EGU General Assembly 2021
© Author(s) 2021. This work is distributed under
the Creative Commons Attribution 4.0 License.

Microbial inputs at the litter layer translate climate into altered organic matter properties

Lukas Kohl1,2,3, Allison Myers-Pigg1, Kate A. Edwards4, Sharon A. Billings5, Jamie Warren1, Frances A. Podrebarac1, and Susan A. Ziegler1
Lukas Kohl et al.
  • 1Department of Earth Sciences, Memorial University, St John's, NL, Canada
  • 2Department of Agricultural Sciences, University of Helsinki, Helsinki, Finland
  • 3Institute for Atmospheric and Earth System Sciences, University of Helsinki, Finland
  • 4Natural Resources Canda, Canadian Forest Service, Atlantic Forestry Centre, Corner Brook, NL, Canada
  • 5Department of Ecology and Evolutionary Biology, Kansas Biological Survey, University of Kensas, Lawrence, KS, USA

Plant litter chemistry is altered during decomposition but it remains unknown if these alterations, and thus the composition of residual litter, will change in response to climate. Selective microbial mineralization of litter components and the accumulation of microbial necromass can drive litter compositional change, but the extent to which these mechanisms respond to climate remains poorly understood. We addressed this knowledge gap by studying needle litter decomposition along a boreal forest climate transect. Specifically, we investigated how the composition and/or metabolism of the decomposer community varies with climate, and if that variation is associated with distinct modifications of litter chemistry during decomposition. We analyzed the composition of microbial phospholipid fatty acids (PLFAs) in the litter layer and measured natural abundance δ13CPLFA values as an integrated measure of microbial metabolisms. Changes in litter chemistry and δ13C values were measured in litterbag experiments conducted at each transect site. A warmer climate was associated with higher litter nitrogen concentrations as well as altered microbial community structure (lower fungi:bacteria ratios) and microbial metabolism (higher δ13CPLFA). Litter in warmer transect regions accumulated less aliphatic‐C (lipids, waxes) and retained more O‐alkyl‐C (carbohydrates), consistent with enhanced 13C‐enrichment in residual litter, than in colder regions. These results suggest that chemical changes during litter decomposition will change with climate, driven primarily by indirect climate effects (e.g., greater nitrogen availability and decreased fungi:bacteria ratios) rather than direct temperature effects. A positive correlation between microbial biomass δ13C values and 13C‐enrichment during decomposition suggests that change in litter chemistry is driven more by distinct microbial necromass inputs than differences in the selective removal of litter components. Our study highlights the role that microbial inputs during early litter decomposition can play in shaping surface litter contribution to soil organic matter as it responds to climate warming effects such as greater nitrogen availability.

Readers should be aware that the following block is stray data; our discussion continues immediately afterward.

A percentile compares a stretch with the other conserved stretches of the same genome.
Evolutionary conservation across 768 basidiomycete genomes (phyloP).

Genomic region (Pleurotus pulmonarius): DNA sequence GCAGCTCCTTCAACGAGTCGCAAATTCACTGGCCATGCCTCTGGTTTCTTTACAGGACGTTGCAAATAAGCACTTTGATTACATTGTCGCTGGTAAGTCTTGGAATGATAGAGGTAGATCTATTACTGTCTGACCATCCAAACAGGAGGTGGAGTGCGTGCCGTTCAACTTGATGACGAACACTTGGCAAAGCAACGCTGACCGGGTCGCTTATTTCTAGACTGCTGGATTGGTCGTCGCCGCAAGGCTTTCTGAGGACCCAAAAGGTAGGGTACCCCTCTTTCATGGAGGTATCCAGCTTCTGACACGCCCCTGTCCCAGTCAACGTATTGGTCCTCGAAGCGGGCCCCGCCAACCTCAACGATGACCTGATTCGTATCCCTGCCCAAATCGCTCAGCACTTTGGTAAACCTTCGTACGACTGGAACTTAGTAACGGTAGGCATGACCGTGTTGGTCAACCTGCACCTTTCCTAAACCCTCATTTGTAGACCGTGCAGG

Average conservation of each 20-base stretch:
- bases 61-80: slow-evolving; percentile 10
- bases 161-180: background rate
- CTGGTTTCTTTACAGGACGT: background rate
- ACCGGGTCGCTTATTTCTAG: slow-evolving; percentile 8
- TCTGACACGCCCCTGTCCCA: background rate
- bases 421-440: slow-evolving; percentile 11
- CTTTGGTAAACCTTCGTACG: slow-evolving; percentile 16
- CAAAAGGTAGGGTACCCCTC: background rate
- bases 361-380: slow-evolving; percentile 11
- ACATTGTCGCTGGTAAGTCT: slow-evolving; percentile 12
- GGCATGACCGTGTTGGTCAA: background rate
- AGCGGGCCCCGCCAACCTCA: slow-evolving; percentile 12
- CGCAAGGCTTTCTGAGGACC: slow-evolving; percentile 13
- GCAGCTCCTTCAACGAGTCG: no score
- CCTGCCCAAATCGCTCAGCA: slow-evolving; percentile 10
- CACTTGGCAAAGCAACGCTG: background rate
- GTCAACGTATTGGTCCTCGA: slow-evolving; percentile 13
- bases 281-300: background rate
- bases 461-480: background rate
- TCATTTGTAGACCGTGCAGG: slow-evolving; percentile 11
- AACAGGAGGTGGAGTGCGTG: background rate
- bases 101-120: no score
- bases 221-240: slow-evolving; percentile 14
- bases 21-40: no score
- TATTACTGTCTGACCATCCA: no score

How to cite: Kohl, L., Myers-Pigg, A., Edwards, K. A., Billings, S. A., Warren, J., Podrebarac, F. A., and Ziegler, S. A.: Microbial inputs at the litter layer translate climate into altered organic matter properties, EGU General Assembly 2021, online, 19–30 Apr 2021, EGU21-5218,, 2021.


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